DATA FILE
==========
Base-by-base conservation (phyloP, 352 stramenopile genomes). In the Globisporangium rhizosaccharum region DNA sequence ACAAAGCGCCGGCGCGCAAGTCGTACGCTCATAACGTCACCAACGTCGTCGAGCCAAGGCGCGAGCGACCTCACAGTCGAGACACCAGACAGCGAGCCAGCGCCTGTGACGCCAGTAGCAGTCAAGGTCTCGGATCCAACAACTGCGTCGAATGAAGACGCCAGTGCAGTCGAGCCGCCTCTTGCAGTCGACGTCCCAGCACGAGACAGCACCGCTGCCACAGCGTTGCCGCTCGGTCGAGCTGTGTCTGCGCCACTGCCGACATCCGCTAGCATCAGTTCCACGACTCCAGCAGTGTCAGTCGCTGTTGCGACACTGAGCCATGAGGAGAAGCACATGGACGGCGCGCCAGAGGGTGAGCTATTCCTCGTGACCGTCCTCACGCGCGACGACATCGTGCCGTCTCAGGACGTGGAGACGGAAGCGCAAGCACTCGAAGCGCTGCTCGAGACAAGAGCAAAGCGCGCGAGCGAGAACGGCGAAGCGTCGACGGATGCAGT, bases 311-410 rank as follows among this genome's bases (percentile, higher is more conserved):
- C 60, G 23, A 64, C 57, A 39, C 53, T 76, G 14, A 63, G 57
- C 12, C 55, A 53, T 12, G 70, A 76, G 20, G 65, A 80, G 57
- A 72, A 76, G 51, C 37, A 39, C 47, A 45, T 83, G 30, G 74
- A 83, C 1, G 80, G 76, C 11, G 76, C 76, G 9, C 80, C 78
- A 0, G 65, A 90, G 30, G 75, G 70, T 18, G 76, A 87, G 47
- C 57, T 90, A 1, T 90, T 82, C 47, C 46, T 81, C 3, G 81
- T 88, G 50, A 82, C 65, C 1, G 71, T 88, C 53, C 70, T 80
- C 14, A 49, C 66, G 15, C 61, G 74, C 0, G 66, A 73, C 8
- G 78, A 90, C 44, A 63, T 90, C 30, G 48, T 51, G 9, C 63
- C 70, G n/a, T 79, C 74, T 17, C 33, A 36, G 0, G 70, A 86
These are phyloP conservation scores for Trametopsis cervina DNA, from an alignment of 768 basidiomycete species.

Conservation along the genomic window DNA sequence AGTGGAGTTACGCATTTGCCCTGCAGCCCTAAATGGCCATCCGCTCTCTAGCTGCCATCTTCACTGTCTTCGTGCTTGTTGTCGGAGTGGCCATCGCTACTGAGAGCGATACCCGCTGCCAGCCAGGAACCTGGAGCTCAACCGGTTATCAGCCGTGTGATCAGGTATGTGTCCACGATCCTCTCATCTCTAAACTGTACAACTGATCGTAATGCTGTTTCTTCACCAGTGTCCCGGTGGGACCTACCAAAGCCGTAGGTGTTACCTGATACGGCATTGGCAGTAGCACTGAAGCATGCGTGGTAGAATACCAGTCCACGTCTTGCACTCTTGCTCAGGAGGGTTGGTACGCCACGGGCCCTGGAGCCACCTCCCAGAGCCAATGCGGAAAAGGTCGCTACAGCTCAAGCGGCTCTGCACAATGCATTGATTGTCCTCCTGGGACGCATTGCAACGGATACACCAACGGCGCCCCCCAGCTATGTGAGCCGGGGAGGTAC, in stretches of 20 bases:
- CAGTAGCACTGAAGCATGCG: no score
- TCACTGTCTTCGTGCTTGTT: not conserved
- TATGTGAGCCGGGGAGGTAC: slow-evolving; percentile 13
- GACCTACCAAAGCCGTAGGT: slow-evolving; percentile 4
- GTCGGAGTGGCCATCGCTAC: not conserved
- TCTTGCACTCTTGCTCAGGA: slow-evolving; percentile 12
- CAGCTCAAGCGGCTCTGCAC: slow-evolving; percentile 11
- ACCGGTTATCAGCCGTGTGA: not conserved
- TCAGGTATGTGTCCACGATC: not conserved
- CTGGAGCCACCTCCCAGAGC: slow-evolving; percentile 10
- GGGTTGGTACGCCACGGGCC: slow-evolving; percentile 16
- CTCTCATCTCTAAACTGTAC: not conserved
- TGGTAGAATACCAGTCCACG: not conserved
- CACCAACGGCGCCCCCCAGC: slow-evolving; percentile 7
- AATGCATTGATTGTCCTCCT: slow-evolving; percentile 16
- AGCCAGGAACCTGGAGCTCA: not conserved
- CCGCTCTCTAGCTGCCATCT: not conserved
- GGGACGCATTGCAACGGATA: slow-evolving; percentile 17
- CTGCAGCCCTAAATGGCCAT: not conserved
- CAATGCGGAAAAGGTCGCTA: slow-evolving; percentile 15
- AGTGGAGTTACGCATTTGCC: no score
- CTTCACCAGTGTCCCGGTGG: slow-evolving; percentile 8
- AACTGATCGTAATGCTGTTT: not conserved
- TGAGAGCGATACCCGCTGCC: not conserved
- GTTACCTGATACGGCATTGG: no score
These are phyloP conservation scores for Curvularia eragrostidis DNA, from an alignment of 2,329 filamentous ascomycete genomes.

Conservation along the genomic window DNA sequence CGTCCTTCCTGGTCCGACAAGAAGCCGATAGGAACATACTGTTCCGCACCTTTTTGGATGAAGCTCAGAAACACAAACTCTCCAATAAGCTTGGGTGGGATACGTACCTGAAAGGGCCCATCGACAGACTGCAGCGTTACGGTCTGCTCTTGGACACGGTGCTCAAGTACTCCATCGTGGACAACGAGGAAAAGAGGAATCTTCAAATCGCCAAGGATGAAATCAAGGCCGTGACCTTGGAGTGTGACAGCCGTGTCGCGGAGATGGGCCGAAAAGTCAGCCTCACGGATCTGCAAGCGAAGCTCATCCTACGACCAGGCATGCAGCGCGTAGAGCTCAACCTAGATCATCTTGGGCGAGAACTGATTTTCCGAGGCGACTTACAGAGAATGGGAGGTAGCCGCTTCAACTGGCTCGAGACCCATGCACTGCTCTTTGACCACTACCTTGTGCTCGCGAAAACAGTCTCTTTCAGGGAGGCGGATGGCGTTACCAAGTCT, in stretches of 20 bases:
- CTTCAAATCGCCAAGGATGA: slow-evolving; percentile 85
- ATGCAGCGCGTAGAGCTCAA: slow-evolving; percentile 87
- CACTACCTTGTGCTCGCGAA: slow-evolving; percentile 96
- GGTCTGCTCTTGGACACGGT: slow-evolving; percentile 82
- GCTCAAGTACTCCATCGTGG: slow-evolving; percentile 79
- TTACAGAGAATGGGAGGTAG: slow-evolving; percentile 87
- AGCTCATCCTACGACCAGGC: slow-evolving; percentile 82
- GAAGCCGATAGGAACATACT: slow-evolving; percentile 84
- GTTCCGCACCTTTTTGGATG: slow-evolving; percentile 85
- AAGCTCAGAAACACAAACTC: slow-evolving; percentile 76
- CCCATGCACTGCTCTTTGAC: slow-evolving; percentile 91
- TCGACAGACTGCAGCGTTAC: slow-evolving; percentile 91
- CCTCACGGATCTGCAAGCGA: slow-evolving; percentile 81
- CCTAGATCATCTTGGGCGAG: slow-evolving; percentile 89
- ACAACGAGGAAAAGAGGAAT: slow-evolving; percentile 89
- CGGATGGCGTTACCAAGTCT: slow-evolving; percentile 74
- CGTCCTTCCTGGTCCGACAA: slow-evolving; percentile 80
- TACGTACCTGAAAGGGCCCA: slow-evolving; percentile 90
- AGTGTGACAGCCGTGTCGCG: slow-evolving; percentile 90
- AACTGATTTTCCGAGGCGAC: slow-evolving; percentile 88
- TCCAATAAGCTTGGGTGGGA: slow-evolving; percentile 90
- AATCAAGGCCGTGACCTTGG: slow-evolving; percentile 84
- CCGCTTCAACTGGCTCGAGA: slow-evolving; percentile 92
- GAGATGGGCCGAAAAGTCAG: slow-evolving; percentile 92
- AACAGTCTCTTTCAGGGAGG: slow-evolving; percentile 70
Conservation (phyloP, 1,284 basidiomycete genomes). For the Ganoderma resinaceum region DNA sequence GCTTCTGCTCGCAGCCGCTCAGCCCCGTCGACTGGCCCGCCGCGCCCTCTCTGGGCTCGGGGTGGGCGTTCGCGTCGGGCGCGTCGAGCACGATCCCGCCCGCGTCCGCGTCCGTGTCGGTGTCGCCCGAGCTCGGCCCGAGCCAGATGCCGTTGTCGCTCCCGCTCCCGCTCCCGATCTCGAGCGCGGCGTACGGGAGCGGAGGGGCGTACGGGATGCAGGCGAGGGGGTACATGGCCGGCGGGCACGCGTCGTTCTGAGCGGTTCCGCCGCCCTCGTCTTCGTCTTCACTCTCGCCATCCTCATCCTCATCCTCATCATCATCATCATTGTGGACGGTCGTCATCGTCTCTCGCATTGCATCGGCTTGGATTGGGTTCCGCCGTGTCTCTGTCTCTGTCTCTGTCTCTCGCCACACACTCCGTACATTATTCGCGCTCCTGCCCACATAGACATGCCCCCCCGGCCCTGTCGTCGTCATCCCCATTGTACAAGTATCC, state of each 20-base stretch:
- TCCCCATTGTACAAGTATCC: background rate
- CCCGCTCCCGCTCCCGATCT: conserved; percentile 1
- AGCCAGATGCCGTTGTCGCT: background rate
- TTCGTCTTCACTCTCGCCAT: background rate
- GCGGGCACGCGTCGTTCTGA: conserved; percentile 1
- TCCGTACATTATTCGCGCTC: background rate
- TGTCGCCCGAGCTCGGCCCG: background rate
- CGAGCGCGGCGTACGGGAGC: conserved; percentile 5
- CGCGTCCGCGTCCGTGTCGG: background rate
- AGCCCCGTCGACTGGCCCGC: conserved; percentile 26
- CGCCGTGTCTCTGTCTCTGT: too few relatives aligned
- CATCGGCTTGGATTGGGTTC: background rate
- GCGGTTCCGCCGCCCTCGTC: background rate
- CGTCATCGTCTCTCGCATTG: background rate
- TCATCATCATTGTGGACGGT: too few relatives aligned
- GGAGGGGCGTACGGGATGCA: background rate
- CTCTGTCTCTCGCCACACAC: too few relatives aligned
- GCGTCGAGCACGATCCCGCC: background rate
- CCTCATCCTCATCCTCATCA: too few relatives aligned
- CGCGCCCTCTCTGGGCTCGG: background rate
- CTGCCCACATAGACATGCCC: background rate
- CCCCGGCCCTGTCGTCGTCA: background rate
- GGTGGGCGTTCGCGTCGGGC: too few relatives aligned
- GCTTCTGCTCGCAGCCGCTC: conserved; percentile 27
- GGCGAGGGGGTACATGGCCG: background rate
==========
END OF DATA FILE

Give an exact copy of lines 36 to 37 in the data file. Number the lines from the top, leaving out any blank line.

- AACTGATCGTAATGCTGTTT: not conserved
- TGAGAGCGATACCCGCTGCC: not conserved